Gaining Steam

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Connecting Worlds

Gaining Steam


Carla Poindexter

 Searching for Ultimate Truth in Science in Art” took place at UCF's Center for Emerging Media in Downtown Orlando in the Fall of 2012. Photo by Ivan Riascos.

The UCF STEAM project is the result of work by many STEM and Arts faculty members and students. Theo Lotz, a project Co-PI and Fine Art Instructor of Undergraduate and Graduate Studies at UCF, initiated the STEAM project. Lotz envisioned seminars in which STEM researchers and Fine Art undergraduate faculty and students interacted and collaborated to explore and understand each other’s discipline. “I have always felt that the Sciences and the Arts were not that different in their processes. Both are creative endeavors that benefit from experimentation, exploration, and trusting one’s intuition. I wanted the UCF art students to see that their studio process is very similar to the laboratory process of the science students,” said Lotz.

Although one initial goal of the STEAM project was to expose fine arts students to complex STEM research, faculty and project facilitators quickly realized that the potential for creative thinking and learning was far greater for student participants from both disciplines. During the projects, as formal discourse evolved into more casual sharing of information and ideas, collaborations began to naturally occur. Initial visual articulation of STEM theories and applications evolved from illustration to creative visual reactions to the research presented.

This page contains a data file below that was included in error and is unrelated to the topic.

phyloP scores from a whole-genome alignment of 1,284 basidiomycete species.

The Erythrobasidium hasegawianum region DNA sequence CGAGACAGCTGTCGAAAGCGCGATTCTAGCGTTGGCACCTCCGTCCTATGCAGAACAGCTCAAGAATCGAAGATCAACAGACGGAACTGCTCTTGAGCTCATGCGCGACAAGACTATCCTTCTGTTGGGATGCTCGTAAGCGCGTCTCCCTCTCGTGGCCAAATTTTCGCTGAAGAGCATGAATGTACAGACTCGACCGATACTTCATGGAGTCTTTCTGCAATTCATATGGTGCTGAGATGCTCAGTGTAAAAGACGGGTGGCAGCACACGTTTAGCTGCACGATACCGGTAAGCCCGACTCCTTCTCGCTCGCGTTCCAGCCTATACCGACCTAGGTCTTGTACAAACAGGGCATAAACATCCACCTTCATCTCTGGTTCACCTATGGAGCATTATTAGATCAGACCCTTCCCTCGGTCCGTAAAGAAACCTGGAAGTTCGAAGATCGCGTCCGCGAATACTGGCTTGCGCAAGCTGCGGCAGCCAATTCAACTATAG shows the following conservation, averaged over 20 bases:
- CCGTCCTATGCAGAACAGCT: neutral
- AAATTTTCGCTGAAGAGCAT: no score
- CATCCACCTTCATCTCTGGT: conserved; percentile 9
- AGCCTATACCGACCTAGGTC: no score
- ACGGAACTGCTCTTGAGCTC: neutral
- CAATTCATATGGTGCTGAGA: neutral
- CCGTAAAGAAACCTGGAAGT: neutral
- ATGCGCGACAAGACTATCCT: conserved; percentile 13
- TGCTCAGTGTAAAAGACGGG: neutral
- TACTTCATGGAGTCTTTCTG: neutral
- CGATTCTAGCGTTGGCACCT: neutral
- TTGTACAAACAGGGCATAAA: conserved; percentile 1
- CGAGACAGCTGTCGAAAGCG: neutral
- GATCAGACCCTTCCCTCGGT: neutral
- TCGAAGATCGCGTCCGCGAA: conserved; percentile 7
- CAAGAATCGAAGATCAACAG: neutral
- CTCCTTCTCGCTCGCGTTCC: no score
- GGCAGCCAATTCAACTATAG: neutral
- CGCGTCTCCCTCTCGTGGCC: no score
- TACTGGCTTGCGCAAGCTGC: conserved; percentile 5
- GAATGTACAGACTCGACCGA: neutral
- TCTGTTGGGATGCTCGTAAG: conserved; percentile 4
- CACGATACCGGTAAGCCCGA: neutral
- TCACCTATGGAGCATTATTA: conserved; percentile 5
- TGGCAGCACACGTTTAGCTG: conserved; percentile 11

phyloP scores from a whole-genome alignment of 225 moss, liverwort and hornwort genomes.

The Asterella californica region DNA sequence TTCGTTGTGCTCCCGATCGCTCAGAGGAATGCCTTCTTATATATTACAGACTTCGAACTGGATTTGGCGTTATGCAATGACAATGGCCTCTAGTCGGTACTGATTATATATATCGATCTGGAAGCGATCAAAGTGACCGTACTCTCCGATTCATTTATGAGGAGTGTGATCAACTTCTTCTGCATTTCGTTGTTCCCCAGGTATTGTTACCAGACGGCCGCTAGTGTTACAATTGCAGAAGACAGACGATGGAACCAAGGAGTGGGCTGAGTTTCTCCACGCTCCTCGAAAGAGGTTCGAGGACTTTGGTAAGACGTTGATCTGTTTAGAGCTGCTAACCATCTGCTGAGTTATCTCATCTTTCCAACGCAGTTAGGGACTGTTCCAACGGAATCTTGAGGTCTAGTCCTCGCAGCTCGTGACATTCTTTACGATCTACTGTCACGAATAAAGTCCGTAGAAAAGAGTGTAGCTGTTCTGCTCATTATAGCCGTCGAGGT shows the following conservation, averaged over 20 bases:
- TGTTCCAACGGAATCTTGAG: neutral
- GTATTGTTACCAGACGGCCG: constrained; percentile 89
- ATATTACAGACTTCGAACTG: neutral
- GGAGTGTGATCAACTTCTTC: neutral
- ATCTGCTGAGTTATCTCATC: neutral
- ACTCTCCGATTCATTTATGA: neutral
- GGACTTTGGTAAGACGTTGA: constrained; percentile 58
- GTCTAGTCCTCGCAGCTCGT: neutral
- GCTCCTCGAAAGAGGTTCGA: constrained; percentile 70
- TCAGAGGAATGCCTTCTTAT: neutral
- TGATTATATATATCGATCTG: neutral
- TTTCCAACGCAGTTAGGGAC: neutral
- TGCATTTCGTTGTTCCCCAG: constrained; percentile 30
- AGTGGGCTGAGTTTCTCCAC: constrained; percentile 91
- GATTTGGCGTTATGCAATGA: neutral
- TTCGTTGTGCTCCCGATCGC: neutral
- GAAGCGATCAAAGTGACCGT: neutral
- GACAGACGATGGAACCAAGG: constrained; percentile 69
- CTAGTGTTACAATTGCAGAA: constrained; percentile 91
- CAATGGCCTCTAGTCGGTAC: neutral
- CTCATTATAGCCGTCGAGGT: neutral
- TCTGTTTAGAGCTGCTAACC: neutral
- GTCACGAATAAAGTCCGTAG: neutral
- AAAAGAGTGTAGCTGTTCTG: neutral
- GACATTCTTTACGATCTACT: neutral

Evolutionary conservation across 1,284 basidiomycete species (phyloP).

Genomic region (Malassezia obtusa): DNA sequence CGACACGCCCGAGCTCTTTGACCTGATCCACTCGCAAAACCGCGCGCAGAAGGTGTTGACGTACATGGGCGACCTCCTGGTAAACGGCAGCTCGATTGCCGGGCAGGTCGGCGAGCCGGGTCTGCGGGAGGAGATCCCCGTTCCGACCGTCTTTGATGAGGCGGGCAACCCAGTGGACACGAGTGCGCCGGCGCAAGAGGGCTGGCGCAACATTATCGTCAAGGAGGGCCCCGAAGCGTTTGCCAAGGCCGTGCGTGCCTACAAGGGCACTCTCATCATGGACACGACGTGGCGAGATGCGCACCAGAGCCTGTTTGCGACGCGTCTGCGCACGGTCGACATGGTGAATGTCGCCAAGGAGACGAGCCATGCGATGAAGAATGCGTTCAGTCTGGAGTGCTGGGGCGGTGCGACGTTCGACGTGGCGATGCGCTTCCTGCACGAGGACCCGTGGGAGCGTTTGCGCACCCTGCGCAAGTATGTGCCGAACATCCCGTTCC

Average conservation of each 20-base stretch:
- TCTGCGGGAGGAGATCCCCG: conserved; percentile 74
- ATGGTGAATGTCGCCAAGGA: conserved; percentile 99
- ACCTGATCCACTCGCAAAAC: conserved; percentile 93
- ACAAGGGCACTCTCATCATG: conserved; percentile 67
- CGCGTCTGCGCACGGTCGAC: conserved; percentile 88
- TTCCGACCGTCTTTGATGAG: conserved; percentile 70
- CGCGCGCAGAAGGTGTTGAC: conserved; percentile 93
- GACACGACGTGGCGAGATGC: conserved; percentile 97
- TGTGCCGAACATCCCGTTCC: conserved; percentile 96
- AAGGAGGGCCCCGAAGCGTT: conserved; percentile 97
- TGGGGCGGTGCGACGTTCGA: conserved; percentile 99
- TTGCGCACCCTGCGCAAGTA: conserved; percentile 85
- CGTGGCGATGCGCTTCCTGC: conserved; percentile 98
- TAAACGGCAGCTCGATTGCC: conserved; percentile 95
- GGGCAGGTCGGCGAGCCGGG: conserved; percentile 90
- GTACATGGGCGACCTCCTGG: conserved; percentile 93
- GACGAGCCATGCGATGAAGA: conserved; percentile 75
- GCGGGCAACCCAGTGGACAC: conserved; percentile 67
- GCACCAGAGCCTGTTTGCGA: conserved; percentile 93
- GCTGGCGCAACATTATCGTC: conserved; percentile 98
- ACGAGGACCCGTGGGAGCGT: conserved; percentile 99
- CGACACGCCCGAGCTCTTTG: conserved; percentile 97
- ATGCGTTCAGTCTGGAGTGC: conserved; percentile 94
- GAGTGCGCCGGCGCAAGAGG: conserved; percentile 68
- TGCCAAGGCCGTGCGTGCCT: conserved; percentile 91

Eventually, competition for the best ideas and most compelling images between art students and collaborative pairs evolved. This led the fine art students to experience a less-understood process of inquiry and discovery that is familiar to mature artists. The process closely relates to what is employed in basic scientific inquiry.

For a student involved in basic artistic research, creative discovery involves the formulation of questions based on intuition and knowledge of the subject, followed by testing and retesting until a suitable, personally relevant, solution – their finished artwork — is found. This mostly private undertaking is followed by public scrutiny in the form of a group critique of the work by instructors and peers, which when effective, leads to essential skills of self-criticality and eventually, a creative visual outcome.

While the scientific method investigates phenomena in an effort to find empirical truth, it could be argued that an artist investigates phenomena in the effort to experience the myriad possibilities between truth and untruth. In art, the answer to the inquiry or hypothesis is never intended to confirm reality, only to lead to more inquiry — so that art is always a series of questions to be contemplated, not solved.

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